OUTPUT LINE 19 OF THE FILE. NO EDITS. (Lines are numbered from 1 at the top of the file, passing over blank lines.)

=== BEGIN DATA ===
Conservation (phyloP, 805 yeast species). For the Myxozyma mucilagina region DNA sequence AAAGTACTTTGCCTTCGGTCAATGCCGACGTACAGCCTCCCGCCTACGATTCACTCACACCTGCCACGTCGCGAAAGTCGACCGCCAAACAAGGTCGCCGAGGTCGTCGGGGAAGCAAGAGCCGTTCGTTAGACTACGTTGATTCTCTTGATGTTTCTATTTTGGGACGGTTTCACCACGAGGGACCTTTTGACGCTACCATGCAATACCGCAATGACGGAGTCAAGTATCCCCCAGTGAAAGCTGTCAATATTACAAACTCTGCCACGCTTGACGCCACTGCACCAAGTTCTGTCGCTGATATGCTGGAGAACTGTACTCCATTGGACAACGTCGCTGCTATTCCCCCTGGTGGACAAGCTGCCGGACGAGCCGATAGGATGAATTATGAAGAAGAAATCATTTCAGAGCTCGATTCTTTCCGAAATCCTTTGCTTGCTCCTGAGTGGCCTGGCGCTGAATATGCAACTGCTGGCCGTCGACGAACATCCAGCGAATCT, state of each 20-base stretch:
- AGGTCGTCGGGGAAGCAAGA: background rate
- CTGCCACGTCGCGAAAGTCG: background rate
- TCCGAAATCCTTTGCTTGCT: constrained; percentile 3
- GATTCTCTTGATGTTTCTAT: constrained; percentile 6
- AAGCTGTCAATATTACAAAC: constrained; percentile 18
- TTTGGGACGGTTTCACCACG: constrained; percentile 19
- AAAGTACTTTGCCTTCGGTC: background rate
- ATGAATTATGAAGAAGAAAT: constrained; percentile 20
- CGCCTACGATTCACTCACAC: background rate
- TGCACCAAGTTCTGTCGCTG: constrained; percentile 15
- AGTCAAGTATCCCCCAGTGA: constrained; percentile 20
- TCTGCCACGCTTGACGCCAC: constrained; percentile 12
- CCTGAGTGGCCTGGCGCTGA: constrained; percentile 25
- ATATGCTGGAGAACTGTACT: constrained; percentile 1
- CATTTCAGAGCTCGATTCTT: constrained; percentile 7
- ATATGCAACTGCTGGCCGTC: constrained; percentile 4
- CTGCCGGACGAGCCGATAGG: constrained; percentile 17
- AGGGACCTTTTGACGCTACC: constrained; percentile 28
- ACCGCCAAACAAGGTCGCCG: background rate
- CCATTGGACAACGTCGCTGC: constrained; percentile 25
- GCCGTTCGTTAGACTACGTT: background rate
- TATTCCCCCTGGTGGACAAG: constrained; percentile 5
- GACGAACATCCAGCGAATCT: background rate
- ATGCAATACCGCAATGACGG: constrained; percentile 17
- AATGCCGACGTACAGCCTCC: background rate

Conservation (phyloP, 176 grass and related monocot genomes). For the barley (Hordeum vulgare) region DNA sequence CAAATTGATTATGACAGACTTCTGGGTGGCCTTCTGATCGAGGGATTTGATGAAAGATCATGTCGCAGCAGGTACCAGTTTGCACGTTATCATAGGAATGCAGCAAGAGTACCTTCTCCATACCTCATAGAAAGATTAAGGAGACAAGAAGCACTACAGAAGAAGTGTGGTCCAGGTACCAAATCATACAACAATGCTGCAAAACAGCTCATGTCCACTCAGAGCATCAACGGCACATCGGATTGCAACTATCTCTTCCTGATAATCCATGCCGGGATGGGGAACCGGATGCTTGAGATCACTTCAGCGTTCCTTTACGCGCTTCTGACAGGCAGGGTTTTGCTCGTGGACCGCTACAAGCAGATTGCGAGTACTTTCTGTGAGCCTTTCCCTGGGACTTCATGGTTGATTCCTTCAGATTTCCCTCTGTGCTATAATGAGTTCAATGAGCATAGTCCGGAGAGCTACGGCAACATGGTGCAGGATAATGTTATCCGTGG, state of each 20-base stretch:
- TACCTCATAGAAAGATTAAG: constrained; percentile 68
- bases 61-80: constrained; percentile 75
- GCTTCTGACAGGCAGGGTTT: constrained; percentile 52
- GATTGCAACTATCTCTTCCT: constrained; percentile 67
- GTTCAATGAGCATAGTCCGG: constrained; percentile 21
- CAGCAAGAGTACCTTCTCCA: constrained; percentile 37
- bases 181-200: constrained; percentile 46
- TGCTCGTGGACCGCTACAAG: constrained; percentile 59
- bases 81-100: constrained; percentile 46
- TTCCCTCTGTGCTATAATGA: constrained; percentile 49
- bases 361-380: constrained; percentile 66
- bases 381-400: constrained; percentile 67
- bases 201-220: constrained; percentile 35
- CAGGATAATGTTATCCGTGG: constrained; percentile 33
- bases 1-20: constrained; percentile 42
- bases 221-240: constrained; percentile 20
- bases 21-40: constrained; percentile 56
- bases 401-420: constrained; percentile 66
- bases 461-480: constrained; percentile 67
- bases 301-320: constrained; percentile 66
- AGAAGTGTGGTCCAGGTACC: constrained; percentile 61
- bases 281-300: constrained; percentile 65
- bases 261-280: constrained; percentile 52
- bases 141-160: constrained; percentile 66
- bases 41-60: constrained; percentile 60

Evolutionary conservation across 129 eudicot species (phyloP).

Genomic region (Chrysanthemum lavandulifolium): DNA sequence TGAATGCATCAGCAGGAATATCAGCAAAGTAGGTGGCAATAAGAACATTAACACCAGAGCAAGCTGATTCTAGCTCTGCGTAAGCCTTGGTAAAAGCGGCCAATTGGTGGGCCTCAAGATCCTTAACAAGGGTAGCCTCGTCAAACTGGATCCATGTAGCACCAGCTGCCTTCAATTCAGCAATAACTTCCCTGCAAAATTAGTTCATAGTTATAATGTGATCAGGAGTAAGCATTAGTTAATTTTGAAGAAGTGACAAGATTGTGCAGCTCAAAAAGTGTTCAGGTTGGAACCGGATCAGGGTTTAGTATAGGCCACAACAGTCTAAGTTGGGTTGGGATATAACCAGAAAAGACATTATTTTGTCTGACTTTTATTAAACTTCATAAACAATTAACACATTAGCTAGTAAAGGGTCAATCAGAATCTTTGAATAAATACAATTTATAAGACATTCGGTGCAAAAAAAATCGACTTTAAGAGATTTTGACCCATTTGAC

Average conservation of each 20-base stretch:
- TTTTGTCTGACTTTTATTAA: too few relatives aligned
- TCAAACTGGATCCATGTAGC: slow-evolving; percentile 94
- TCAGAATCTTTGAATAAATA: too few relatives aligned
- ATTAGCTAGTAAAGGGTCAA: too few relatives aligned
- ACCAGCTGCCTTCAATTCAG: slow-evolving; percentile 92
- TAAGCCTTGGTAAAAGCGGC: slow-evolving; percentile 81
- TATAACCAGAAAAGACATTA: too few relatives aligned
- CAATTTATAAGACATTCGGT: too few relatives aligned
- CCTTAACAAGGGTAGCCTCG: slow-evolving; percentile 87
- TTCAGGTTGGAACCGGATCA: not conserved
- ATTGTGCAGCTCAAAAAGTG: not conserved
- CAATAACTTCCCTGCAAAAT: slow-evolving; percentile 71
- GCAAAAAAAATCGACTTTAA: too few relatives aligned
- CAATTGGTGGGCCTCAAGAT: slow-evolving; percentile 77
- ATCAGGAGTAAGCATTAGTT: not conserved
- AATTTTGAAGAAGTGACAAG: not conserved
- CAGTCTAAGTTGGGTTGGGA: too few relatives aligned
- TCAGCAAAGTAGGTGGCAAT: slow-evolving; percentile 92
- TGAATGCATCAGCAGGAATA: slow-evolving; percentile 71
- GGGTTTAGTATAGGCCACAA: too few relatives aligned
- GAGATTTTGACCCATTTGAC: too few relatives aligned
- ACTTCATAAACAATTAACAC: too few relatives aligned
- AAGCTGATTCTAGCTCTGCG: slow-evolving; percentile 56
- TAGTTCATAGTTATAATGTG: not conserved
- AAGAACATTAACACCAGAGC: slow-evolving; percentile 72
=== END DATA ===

- AGGGACCTTTTGACGCTACC: constrained; percentile 28